The struggle to compete

Fewer than 10 hog barns have been built in Western Canada over the last several years. Meanwhile, farmers in the U.S. Midwest have constructed hundreds of barns over the same period.

In Minnesota, for example, dozens of new barns are built in the state each year, said David Preisler, executive director of Minnesota Pork.

“If you look at the last five years, it would range from a few dozen (per year) on the low end to 100 to150 on the high end.”

Andrew Dickson, general manager of the Manitoba Pork Council, said farmers in the province have built three or four barns in the last five years, but Iowa regularly constructs 150 barns a year.

Companies on both sides of the border have dealt with challenging conditions recently, including high feed costs, mediocre hog prices and the porcine epidemic diarrhea virus. Despite the impediments, Americans are investing in the future but western Canadian farmers and companies aren’t building new barns.


Neil Ketilson, general manager of Saskatchewan Pork, said it’s difficult to pin the answer on one factor, but Americans do look at hogs differently.

“In Iowa or places like that, they have a real culture for hog production,” said Ketilson.

“A lot of the farmers down there view the hogs as a fertilizer factory…. They put up a 2,000 or 4,000 head feeder barn to provide fertilizer for their corn.”

Manitoba Pork issued a news release in late May calling attention to the shortage of market hogs in Western Canada. The Maple Leaf Foods processing plant in Brandon is cutting one production day per month from May to September because it can’t get enough hogs to operate at full capacity, the council said.

“This situation will not improve until producers build more barns to produce market hogs,” said chair Karl Kynoch.

Dickson said Manitoba farmers need to produce an additional 1.5 million market hogs per year to fully supply the Maple Leaf plant in Brandon and the Hylife processing plant in Neepawa.

Manitoba produced 4.68 million market hogs last year.

“If we could get up to six million pigs we’d be doing good,” Dickson said.

“That’s the sort of number we need to get to.”

Besides adding barns to increase pig production, Manitoba hog farmers need to invest in new structures, Dickson said.

“In Manitoba we should be building about 20 barns per year, just to replace what we’ve got.”

Manitoba Pork said stringent environmental regulations in the province that require companies and farmers to build an anaerobic digester for new hog barns are killing investment in the industry.

Dickson said it costs $1 million to build a small barn with 2,000 finisher places.

“An anaerobic digester for an operation like that would cost at least $1 million…. Why would you do it?”

Manitoba Pork is working with the province to amend the strict regulations, but even if that is successful, other obstacles are holding back the province’s pork industry, Dickson said.

“We have an issue in terms of lending,” he said.

“If you want to go and build a finisher barn, you’re looking at about $500 per finisher place.”

Dickson said banks will lend only 65 percent of the market value of finisher places, which is estimated at $250 per place.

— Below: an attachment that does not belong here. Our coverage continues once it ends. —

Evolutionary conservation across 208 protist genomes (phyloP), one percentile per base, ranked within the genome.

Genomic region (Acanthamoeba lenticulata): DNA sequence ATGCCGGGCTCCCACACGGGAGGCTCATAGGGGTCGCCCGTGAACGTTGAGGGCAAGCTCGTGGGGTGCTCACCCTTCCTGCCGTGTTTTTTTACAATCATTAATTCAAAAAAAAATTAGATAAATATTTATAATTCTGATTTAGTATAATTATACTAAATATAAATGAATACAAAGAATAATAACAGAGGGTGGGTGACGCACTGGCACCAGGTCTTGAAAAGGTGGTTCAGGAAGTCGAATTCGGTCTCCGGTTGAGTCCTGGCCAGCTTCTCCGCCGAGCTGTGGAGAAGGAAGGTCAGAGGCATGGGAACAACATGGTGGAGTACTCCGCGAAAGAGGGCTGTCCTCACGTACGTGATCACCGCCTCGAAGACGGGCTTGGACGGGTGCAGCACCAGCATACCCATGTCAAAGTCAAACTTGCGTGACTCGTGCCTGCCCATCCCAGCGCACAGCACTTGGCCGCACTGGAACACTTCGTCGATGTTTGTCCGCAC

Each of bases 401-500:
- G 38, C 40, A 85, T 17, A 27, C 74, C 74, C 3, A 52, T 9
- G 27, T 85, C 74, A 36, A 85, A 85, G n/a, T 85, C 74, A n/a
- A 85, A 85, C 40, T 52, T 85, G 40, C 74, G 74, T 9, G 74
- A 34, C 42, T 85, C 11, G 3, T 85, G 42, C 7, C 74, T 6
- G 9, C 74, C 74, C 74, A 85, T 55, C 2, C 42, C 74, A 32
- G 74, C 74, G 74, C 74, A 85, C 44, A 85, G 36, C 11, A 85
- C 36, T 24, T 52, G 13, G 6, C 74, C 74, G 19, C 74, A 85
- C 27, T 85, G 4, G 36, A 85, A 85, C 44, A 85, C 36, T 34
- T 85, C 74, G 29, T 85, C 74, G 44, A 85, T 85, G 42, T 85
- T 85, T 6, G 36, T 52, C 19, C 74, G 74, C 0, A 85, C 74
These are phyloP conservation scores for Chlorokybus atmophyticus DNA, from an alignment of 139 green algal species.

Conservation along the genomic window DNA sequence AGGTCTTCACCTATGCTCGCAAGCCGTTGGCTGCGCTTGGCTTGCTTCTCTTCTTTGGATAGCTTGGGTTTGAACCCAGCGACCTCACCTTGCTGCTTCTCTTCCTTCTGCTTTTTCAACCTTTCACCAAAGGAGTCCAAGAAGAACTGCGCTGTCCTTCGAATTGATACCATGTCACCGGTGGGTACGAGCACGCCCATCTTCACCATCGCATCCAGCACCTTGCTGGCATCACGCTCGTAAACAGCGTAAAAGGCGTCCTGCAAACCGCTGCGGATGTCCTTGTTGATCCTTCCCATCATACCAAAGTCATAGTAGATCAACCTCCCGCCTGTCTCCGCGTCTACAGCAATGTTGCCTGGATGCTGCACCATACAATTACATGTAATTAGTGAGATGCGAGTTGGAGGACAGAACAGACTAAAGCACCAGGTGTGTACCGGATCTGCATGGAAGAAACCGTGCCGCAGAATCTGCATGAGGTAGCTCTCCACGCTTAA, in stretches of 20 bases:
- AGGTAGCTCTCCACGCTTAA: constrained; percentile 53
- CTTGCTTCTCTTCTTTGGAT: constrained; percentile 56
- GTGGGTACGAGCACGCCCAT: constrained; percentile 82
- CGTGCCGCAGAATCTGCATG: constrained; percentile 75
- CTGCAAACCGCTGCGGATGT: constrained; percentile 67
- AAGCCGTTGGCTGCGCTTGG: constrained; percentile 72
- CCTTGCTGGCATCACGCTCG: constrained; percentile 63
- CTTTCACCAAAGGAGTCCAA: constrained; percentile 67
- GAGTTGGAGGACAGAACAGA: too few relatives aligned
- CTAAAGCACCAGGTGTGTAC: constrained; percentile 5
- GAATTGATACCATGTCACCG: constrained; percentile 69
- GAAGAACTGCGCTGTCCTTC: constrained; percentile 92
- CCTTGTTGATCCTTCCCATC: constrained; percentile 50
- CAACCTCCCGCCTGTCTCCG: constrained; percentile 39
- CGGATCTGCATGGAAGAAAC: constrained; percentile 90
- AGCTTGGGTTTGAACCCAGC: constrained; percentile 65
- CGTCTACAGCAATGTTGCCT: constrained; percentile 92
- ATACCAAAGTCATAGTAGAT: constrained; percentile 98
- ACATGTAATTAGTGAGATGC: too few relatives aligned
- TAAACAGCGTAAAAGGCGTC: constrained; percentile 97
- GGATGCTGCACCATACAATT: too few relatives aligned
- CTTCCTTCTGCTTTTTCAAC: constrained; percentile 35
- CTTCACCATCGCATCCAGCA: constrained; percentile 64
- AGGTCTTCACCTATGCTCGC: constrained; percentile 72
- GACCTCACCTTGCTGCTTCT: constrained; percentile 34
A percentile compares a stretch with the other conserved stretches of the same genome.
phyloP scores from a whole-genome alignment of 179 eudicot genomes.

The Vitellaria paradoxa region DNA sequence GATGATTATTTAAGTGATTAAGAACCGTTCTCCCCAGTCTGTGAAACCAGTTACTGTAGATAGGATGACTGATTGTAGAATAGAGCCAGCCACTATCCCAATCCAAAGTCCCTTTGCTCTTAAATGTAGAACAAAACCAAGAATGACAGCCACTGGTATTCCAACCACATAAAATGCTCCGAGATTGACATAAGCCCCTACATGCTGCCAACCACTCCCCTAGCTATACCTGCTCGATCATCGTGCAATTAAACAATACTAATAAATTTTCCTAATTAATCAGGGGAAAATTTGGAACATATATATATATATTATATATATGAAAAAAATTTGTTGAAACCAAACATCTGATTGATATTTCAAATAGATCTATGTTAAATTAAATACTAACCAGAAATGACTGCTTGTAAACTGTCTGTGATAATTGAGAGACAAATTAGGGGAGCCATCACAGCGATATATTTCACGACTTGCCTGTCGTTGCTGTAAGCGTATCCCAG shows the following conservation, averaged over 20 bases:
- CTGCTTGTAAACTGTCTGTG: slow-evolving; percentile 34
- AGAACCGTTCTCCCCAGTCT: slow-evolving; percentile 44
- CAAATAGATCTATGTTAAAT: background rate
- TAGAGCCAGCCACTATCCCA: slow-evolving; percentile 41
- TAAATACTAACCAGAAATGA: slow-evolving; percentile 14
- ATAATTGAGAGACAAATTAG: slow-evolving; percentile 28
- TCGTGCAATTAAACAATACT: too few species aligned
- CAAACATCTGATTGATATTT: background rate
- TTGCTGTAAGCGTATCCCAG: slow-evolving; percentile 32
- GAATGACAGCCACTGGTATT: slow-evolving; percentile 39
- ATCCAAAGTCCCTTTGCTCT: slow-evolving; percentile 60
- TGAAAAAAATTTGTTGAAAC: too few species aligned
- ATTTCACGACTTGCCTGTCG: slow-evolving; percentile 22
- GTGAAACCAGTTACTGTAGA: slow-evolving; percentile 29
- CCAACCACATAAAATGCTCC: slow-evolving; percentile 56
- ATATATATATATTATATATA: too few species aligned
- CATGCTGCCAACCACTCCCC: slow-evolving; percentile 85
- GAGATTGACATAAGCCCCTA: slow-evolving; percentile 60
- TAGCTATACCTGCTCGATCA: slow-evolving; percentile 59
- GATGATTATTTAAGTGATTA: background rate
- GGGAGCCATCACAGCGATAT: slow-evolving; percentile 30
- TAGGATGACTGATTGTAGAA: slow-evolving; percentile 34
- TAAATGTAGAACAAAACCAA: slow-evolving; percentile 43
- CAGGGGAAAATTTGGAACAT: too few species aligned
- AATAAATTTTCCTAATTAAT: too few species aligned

“The new investor has to fork out two-thirds of the equity. A lot of guys (say), ‘I can’t do that.’ ”

Dickson said the hog sector has a future in Western Canada, in spite of the regulatory and financial challenges,

“There’s a range of people that might come into the industry,” he said.

“Part of it is to diversify their operations, treating it as a supply of nutrients for their crops. This is what they do in Iowa. They look at hog barns as an adjunct to their grain operation.”

Don Flaten, a soil science professor and phosphorus expert with the University of Manitoba, said hog barns have an image problem.

“For many people in Manitoba, they probably don’t have as positive an attitude towards intensive livestock operations as they could and should have,” he said.

“There’s lots of areas of the province where manure nutrients could be applied in balance with the crop removal without any extraordinary investment or technology, such as anaerobic digestion … (and would) benefit agronomically from having access to more manure phosphorus.”

Country-of-origin labelling in the United States has obviously been detrimental to Canadian investment in the hog sector, but the controversial rules don’t explain why Western Canada isn’t producing enough pork to satisfy domestic slaughter plant demand.

Ketilson said American farmers perceive hog barns as an agronomic asset, while many Canadian producers draw a clear line between grain and livestock.

“I don’t think we in Canada value the nutrient base of a hog barn, as much as they do,” he said.

“Traditionally, farmers in Saskatchewan are grain farmers.”

Ketilson said marketing practices are another key difference. American grain and hog producers routinely use futures markets to mitigate the ups and downs of the market, while Canadian farmers do not.

“They will hedge for the grain as well as the hogs … so they lock in a profit,” Ketilson said.

“In Canada, we don’t tend to do that or we don’t do it enough. We’re swinging in the wind all the time. If we get a down market, we haven’t locked in a profit.”

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